Source : FinfactsDirector of the World Competitiveness Project and Professor at IMD Business School and University of Lausanne, says that in 2006, competitiveness is a more compact race than ever before. Although the US is still No. 1 in IMD’s World Competitiveness Yearbook, other economies, especially Hong Kong and Singapore are closing the gap. Why?
Garelli says that there is a striking difference between the achievements of the US economy in 2005 (3.5% growth) and the US$318bn budget deficit accumulated by the federal government and the US$8,000bn debt. Are some governments becoming a burden for competitiveness? Italy, France and some Latin American countries seem to be confronted with the same situation. Some governments fail to contribute to the overall competitiveness of their country.
Ireland gets an 11th ranking and the UK at 21st place, is the top-ranked large economy in Europe.
IN THE LIMELIGHT IN 2006: ARE SOME GOVERNMENTS DRAGGING THEIR FEET?
This year, IMD have also calculated the biggest negative differences between the contribution of the government and the contribution of the economy to the overall competitiveness of a country. In these calculations, the governments of Venezuela, Argentina, Brazil, Mexico and Italy show the weakest performance; they significantly lag behind their economic performance. They fail to perform on several fronts: budget deficits, debt, taxes, bureaucracy, etc. In some cases, like Venezuela and Argentina, the economy still performs well for external reasons, such as oil prices or exports. On the other hand, Brazil and Mexico remain weak for growth. Italy is the only country in the ranking with no economic growth in 2005!
USA and France are the two industrial nations that show the biggest difference between the performance of their governments and the performance of their economies. Budget deficits and debt are running higher in both countries, calling into question the efficiency of the State. Meanwhile, the US and France are still the 2nd and 5th largest exporters in the world thanks to very dynamic enterprises. In these two countries, business outperforms government.
India and China face similar gaps between government and economic performance, but for different reasons. With growth rates of 8.1% and 9.9% respectively, both governments face the challenge of keeping pace with rapid economic expansion. Their task now is to meet the standards and expectations of a buoyant economy. Failure to do so may create economic and social imbalances that could jeopardize what has been achieved so far. The lesson here: success has a price.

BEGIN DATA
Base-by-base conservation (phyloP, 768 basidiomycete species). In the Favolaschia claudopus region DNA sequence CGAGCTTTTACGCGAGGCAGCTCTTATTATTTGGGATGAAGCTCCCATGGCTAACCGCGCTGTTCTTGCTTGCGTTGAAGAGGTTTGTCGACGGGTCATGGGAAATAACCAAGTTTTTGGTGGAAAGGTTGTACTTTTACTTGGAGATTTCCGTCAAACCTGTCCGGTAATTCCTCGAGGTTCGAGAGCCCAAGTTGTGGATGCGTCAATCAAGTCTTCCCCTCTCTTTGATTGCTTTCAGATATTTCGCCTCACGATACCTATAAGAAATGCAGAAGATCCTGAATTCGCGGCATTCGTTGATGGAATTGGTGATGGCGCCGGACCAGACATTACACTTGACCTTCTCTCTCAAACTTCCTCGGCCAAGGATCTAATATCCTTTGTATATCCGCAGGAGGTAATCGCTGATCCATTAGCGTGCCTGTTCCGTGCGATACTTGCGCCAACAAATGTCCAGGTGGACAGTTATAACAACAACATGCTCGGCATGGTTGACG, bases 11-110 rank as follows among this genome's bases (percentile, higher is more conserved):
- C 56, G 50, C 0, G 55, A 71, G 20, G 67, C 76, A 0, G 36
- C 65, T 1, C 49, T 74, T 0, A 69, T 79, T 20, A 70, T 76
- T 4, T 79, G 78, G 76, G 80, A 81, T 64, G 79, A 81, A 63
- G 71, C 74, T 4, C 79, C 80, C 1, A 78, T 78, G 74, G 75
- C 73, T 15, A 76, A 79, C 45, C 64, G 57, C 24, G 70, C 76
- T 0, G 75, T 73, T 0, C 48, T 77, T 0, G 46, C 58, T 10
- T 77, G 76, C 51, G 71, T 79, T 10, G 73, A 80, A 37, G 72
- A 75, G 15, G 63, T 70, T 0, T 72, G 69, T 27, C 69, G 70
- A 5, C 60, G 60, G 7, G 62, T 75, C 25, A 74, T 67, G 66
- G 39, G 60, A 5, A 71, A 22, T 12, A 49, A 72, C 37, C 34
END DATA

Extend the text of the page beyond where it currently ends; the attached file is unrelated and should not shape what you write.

ARE GOVERNMENTS DRAGGING THEIR FEET?
(Biggest negative difference between the government’s and the economy’s contribution to competitiveness)
IMD’s World Competitiveness Yearbook defines a nation’s environment by the contribution of four Factors of Competitiveness: Economic Performance, Government Efficiency, Business Efficiency and Infrastructure. Here it shows a comparison between the contributions of Economic Performance and Government Efficiency, calculating the biggest negative differences between the government’s and the economy’s contribution to the overall competitiveness of each country.
To support and stimulate the competitiveness of their country, governments need to remain on top of economic imperatives. Hong Kong and Singapore are catching up with the US because their governments are more in synchronisation with economic performance. Finland and Denmark also fare well; others less. A growing gap between governments and economic performance is always a bad omen for the future, Professor Garelli says.
What is the WCY?
· Competitiveness of 61 national & regional economies, based on 312 criteria
· Focuses primarily on Hard data (2/3 from international, regional and national sources)
· Survey data (1/3) – from our annual WCY Executive Opinion Survey 2006
· Published annually since 1989 and updated twice a year on-line
· Worldwide reference point with objective benchmarking
· Reliable and up-to-date data with unique network of 58 Partner Institutes worldwide
THE WORLD COMPETITIVENESS LANDSCAPE IN 2006 By Professor Stéphane Garelli